Breasts come in different shapes and sizes, but there's one thing they all have in common: They are unique to humans. More than 5,000 mammalian species inhabit this planet. Yet Homo sapiens are the only life forms with permanent breasts. Some may call this human anomaly sexy, but it also raises the question: Why are human breasts so big? Were they an evolutionary mistake?
Every other mammal develops temporary breasts during ovulation or nursing. Basically, their purpose is to produce milk. So once the milk is gone, the breasts disappear. But this isn't the case for female humans, whose breasts form during puberty, not pregnancy. So at some point in our evolution, something changed. Why? For example, in 1987 biologist Tim Caro explored seven existing theories on this subject. One was that breasts allowed newborns to nurse from the hip, giving their mothers more mobility to multitask. But it doesn't explain why breasts stick around after the nursing stage is over.
Perhaps the most popular idea was first proposed by Charles Darwin and later explored by zoologist Desmond Morris in his 1967 book, "The Naked Ape." In it Morris suggests that breasts evolved as a sex symbol to replace the swelling rear end of other female primates during ovulation. Once our ancestors started walking upright, the sexual organs were no longer as obvious to spot. So males had no obvious way of knowing when a female was sexually mature, and breasts may have formed as a result. This theory would at least explain why women's chests swell during puberty, but it still can't explain why they stick around after menopause.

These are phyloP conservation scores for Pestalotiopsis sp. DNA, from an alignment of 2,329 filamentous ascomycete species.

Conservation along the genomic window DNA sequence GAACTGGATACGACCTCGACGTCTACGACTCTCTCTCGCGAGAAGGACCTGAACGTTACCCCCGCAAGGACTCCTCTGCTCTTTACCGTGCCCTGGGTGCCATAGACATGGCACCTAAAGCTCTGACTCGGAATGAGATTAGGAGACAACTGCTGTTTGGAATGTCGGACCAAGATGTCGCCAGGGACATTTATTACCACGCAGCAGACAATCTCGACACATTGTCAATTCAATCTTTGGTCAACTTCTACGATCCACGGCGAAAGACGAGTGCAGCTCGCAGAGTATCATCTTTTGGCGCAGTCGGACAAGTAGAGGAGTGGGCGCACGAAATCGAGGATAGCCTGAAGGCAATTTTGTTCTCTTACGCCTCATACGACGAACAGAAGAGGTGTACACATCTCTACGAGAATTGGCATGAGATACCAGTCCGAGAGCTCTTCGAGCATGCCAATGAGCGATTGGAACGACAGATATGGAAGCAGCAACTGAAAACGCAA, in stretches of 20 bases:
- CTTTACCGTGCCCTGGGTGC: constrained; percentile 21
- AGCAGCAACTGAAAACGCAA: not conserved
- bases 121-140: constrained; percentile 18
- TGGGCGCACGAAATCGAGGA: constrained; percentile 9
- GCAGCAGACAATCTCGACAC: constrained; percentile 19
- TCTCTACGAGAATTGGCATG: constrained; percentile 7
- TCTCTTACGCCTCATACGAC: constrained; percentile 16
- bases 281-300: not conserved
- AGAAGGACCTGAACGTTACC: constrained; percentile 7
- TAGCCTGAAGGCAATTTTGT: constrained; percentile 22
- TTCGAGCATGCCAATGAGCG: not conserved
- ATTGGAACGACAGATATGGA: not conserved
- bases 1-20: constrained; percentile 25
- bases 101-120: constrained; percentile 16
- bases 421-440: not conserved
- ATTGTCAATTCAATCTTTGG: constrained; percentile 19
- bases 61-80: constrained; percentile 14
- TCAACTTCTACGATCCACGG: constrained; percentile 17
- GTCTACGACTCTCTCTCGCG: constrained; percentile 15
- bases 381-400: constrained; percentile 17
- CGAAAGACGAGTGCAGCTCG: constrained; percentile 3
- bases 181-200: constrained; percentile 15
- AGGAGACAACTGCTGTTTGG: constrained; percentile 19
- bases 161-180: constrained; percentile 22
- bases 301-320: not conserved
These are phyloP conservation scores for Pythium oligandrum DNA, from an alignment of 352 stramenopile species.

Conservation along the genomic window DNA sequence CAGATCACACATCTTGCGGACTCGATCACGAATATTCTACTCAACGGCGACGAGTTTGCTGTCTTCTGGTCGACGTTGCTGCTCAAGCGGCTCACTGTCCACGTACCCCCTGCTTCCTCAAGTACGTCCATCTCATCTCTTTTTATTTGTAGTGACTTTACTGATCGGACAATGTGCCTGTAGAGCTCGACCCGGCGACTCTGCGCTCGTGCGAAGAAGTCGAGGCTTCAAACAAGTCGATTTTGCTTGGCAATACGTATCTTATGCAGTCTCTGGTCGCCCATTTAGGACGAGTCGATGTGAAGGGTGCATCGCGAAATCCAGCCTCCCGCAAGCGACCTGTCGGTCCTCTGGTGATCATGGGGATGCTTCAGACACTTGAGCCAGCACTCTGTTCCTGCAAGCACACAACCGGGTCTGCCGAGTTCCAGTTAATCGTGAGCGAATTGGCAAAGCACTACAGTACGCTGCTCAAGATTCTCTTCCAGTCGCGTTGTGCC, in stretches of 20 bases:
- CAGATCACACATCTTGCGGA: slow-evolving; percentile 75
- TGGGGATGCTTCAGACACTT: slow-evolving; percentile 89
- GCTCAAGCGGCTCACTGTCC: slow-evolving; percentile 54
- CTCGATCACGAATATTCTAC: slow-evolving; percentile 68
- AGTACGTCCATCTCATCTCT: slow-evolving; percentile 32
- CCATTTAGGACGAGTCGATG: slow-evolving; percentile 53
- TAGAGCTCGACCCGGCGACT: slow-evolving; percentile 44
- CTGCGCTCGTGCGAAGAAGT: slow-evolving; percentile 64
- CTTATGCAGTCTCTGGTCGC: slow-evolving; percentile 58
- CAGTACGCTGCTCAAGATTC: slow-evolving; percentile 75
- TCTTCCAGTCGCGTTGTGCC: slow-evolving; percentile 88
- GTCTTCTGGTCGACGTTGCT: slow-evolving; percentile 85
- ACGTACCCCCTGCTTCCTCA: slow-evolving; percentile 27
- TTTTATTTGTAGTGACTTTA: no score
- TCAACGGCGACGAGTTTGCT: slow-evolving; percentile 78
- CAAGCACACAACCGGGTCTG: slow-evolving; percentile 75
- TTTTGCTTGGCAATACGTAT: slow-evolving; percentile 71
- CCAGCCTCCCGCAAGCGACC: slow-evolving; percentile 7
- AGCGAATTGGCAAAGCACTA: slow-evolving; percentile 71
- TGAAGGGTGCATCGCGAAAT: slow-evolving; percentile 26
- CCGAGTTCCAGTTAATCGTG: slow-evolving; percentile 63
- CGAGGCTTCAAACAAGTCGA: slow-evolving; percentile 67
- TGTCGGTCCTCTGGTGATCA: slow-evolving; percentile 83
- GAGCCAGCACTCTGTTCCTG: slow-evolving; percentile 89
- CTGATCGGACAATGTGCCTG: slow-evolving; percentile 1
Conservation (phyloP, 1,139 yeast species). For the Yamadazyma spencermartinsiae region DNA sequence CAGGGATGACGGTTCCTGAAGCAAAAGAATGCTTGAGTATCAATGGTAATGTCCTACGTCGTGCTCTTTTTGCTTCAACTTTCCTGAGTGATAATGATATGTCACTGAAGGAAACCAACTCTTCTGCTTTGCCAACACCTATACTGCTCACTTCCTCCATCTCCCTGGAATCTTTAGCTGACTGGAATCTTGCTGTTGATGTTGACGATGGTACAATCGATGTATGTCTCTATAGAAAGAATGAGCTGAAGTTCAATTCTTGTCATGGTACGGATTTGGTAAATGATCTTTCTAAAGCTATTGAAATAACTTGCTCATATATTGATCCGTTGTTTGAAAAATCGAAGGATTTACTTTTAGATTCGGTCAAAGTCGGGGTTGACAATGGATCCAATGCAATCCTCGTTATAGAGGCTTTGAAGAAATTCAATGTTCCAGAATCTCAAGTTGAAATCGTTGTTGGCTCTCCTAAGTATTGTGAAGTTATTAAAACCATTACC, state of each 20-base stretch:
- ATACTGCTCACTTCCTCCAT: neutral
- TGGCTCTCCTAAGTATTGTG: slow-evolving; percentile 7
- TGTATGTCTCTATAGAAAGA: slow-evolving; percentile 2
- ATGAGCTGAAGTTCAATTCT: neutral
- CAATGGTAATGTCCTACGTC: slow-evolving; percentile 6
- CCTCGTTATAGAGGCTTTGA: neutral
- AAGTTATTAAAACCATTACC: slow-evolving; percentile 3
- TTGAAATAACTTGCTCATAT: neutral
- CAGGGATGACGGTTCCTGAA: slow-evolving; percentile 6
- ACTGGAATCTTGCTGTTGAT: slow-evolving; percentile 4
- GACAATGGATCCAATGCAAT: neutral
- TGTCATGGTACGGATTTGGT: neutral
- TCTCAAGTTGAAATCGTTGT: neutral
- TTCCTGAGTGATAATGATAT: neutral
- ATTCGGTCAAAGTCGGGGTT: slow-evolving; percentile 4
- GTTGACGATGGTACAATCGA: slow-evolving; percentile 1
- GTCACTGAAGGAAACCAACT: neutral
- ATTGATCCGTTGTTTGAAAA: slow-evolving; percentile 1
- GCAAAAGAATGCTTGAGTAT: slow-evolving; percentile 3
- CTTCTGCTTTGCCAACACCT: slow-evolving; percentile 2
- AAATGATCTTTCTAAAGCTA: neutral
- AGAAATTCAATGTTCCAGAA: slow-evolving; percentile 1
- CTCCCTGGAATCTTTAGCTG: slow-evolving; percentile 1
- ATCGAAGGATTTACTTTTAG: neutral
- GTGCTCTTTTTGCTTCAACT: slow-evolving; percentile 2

Let's take a closer look at the human breast. The big difference is that they contain more fat than other female mammals. The fat fills out the breast tissue, giving it shape. Sort of like milk, but permanent. Human breasts can become so large it can cause back and chest pain. This is why many women get breast reductions. More than 61,000 received a breast reduction in 2016 in the US alone. But breasts aren't only uncomfortable for some. They can also be deadly. Breast cancer is the No. 1 cause of cancer-related deaths in women worldwide. It affects roughly 1.5 million women each year and killed 570,000 of them in 2015. Yet as far as scientists can tell, breast cancer is not common among other primates. This could be because the risk of cancer increases with age, and other primates don't live long enough to develop breast cancer. Or perhaps it could have something to do with the permanent breast tissue itself.
Cancer is more common in rapidly dividing tissue. Every time cells are born and die there's an opportunity within the cell cycle to make mistakes in repairing DNA. And essentially a cell with mistakes can become a cancer cell. Breast tissue divides at a rapid pace so there's greater opportunity to make mistakes. That may explain why removing both breasts reduces a woman's risk of breast cancer by at least 95%.
Of course, breasts have established their place in human culture and society. They can make women feel wanted, liberated, or empowered. And they've helped build entire empires based simply on their power to attract. It looks like, for better or worse, human breasts are here to stay.